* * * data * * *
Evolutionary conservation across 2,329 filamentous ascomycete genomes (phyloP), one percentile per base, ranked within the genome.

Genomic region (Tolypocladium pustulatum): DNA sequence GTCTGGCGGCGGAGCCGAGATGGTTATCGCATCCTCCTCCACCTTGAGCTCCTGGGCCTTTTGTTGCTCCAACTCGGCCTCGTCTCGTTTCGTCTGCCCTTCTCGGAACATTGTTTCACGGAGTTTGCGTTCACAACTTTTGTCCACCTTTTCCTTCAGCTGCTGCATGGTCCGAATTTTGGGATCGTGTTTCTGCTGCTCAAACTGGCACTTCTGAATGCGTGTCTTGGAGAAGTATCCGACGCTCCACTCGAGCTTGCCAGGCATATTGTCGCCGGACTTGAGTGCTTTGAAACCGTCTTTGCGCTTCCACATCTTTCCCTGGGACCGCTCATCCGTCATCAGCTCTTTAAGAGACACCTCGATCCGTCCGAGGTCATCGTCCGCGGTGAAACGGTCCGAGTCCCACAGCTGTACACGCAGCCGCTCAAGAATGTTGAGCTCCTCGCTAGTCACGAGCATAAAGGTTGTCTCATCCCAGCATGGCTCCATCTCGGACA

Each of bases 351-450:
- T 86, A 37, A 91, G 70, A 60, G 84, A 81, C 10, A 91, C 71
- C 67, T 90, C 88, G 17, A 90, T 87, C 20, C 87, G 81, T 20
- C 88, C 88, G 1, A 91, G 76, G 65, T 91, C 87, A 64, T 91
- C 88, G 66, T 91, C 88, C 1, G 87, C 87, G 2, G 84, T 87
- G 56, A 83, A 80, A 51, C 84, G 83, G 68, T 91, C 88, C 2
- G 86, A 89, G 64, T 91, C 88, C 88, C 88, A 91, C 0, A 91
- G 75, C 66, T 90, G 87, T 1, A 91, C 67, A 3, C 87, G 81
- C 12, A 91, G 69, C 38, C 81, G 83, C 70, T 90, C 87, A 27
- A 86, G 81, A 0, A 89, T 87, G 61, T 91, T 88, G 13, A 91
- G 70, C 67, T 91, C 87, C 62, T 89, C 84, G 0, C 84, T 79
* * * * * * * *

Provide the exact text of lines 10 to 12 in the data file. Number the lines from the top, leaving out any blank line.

- G 75, C 66, T 90, G 87, T 1, A 91, C 67, A 3, C 87, G 81
- C 12, A 91, G 69, C 38, C 81, G 83, C 70, T 90, C 87, A 27
- A 86, G 81, A 0, A 89, T 87, G 61, T 91, T 88, G 13, A 91